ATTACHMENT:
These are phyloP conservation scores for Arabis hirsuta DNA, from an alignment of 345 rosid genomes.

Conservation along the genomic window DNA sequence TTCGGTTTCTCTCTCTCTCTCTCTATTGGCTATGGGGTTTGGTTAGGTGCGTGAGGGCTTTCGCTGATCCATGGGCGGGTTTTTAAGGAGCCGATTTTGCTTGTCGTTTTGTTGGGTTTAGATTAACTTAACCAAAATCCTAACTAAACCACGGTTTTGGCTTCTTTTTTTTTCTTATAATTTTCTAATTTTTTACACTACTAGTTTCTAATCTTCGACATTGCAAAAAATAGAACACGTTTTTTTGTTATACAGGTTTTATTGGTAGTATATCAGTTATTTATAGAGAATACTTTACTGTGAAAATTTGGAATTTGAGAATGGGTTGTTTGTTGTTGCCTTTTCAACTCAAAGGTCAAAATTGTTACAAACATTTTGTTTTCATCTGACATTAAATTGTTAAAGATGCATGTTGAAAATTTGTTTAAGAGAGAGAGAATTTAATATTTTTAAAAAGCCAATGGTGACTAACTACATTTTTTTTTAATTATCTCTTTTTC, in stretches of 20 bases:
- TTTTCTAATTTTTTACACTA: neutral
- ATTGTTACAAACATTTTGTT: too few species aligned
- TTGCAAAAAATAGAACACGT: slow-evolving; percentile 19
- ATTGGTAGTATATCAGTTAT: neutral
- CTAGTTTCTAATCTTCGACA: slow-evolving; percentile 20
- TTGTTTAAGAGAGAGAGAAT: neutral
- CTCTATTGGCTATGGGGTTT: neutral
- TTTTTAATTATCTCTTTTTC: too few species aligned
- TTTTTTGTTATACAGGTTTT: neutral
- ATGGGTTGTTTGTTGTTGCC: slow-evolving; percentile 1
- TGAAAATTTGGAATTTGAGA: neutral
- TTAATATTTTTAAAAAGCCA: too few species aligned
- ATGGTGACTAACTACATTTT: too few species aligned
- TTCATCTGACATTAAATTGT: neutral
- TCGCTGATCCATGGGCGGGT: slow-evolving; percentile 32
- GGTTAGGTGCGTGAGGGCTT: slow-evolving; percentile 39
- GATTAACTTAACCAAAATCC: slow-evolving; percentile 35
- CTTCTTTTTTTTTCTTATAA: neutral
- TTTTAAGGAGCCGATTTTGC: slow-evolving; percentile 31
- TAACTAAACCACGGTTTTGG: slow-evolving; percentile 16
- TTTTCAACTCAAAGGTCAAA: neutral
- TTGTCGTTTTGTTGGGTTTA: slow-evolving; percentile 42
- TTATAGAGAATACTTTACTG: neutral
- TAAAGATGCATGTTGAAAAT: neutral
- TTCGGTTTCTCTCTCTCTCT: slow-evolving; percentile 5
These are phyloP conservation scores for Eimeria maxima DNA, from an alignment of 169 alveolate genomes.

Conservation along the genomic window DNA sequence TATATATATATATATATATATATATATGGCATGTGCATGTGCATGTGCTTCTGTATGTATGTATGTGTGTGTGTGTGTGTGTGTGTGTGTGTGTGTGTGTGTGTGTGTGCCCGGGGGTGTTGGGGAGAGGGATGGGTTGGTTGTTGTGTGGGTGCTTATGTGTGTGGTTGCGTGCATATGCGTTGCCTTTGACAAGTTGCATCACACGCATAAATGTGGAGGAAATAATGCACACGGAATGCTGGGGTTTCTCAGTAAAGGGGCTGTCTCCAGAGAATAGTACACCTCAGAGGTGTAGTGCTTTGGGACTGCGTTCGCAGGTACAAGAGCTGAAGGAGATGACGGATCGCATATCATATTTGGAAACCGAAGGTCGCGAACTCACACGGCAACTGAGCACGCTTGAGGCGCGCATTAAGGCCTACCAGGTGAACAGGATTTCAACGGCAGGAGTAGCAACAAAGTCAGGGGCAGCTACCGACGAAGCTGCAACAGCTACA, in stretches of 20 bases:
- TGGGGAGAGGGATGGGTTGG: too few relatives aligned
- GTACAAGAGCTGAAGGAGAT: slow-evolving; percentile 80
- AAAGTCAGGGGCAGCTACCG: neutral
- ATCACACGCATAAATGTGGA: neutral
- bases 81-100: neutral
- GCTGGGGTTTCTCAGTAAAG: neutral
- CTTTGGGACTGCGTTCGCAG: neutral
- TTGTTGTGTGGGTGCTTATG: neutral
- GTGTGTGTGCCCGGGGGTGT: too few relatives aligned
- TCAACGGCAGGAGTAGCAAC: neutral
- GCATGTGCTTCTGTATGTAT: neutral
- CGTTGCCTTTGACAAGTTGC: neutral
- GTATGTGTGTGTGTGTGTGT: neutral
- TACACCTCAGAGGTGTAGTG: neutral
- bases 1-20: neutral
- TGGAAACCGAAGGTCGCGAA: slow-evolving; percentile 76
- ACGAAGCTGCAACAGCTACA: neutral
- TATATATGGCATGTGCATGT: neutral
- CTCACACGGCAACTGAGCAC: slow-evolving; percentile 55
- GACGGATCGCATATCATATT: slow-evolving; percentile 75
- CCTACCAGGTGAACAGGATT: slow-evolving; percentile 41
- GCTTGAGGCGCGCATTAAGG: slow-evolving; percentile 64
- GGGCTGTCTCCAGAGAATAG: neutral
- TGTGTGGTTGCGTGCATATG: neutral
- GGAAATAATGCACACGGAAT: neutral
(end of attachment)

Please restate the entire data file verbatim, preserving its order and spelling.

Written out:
These are phyloP conservation scores for Arabis hirsuta DNA, from an alignment of 345 rosid genomes.

Conservation along the genomic window DNA sequence TTCGGTTTCTCTCTCTCTCTCTCTATTGGCTATGGGGTTTGGTTAGGTGCGTGAGGGCTTTCGCTGATCCATGGGCGGGTTTTTAAGGAGCCGATTTTGCTTGTCGTTTTGTTGGGTTTAGATTAACTTAACCAAAATCCTAACTAAACCACGGTTTTGGCTTCTTTTTTTTTCTTATAATTTTCTAATTTTTTACACTACTAGTTTCTAATCTTCGACATTGCAAAAAATAGAACACGTTTTTTTGTTATACAGGTTTTATTGGTAGTATATCAGTTATTTATAGAGAATACTTTACTGTGAAAATTTGGAATTTGAGAATGGGTTGTTTGTTGTTGCCTTTTCAACTCAAAGGTCAAAATTGTTACAAACATTTTGTTTTCATCTGACATTAAATTGTTAAAGATGCATGTTGAAAATTTGTTTAAGAGAGAGAGAATTTAATATTTTTAAAAAGCCAATGGTGACTAACTACATTTTTTTTTAATTATCTCTTTTTC, in stretches of 20 bases:
- TTTTCTAATTTTTTACACTA: neutral
- ATTGTTACAAACATTTTGTT: too few species aligned
- TTGCAAAAAATAGAACACGT: slow-evolving; percentile 19
- ATTGGTAGTATATCAGTTAT: neutral
- CTAGTTTCTAATCTTCGACA: slow-evolving; percentile 20
- TTGTTTAAGAGAGAGAGAAT: neutral
- CTCTATTGGCTATGGGGTTT: neutral
- TTTTTAATTATCTCTTTTTC: too few species aligned
- TTTTTTGTTATACAGGTTTT: neutral
- ATGGGTTGTTTGTTGTTGCC: slow-evolving; percentile 1
- TGAAAATTTGGAATTTGAGA: neutral
- TTAATATTTTTAAAAAGCCA: too few species aligned
- ATGGTGACTAACTACATTTT: too few species aligned
- TTCATCTGACATTAAATTGT: neutral
- TCGCTGATCCATGGGCGGGT: slow-evolving; percentile 32
- GGTTAGGTGCGTGAGGGCTT: slow-evolving; percentile 39
- GATTAACTTAACCAAAATCC: slow-evolving; percentile 35
- CTTCTTTTTTTTTCTTATAA: neutral
- TTTTAAGGAGCCGATTTTGC: slow-evolving; percentile 31
- TAACTAAACCACGGTTTTGG: slow-evolving; percentile 16
- TTTTCAACTCAAAGGTCAAA: neutral
- TTGTCGTTTTGTTGGGTTTA: slow-evolving; percentile 42
- TTATAGAGAATACTTTACTG: neutral
- TAAAGATGCATGTTGAAAAT: neutral
- TTCGGTTTCTCTCTCTCTCT: slow-evolving; percentile 5
These are phyloP conservation scores for Eimeria maxima DNA, from an alignment of 169 alveolate genomes.

Conservation along the genomic window DNA sequence TATATATATATATATATATATATATATGGCATGTGCATGTGCATGTGCTTCTGTATGTATGTATGTGTGTGTGTGTGTGTGTGTGTGTGTGTGTGTGTGTGTGTGTGTGCCCGGGGGTGTTGGGGAGAGGGATGGGTTGGTTGTTGTGTGGGTGCTTATGTGTGTGGTTGCGTGCATATGCGTTGCCTTTGACAAGTTGCATCACACGCATAAATGTGGAGGAAATAATGCACACGGAATGCTGGGGTTTCTCAGTAAAGGGGCTGTCTCCAGAGAATAGTACACCTCAGAGGTGTAGTGCTTTGGGACTGCGTTCGCAGGTACAAGAGCTGAAGGAGATGACGGATCGCATATCATATTTGGAAACCGAAGGTCGCGAACTCACACGGCAACTGAGCACGCTTGAGGCGCGCATTAAGGCCTACCAGGTGAACAGGATTTCAACGGCAGGAGTAGCAACAAAGTCAGGGGCAGCTACCGACGAAGCTGCAACAGCTACA, in stretches of 20 bases:
- TGGGGAGAGGGATGGGTTGG: too few relatives aligned
- GTACAAGAGCTGAAGGAGAT: slow-evolving; percentile 80
- AAAGTCAGGGGCAGCTACCG: neutral
- ATCACACGCATAAATGTGGA: neutral
- bases 81-100: neutral
- GCTGGGGTTTCTCAGTAAAG: neutral
- CTTTGGGACTGCGTTCGCAG: neutral
- TTGTTGTGTGGGTGCTTATG: neutral
- GTGTGTGTGCCCGGGGGTGT: too few relatives aligned
- TCAACGGCAGGAGTAGCAAC: neutral
- GCATGTGCTTCTGTATGTAT: neutral
- CGTTGCCTTTGACAAGTTGC: neutral
- GTATGTGTGTGTGTGTGTGT: neutral
- TACACCTCAGAGGTGTAGTG: neutral
- bases 1-20: neutral
- TGGAAACCGAAGGTCGCGAA: slow-evolving; percentile 76
- ACGAAGCTGCAACAGCTACA: neutral
- TATATATGGCATGTGCATGT: neutral
- CTCACACGGCAACTGAGCAC: slow-evolving; percentile 55
- GACGGATCGCATATCATATT: slow-evolving; percentile 75
- CCTACCAGGTGAACAGGATT: slow-evolving; percentile 41
- GCTTGAGGCGCGCATTAAGG: slow-evolving; percentile 64
- GGGCTGTCTCCAGAGAATAG: neutral
- TGTGTGGTTGCGTGCATATG: neutral
- GGAAATAATGCACACGGAAT: neutral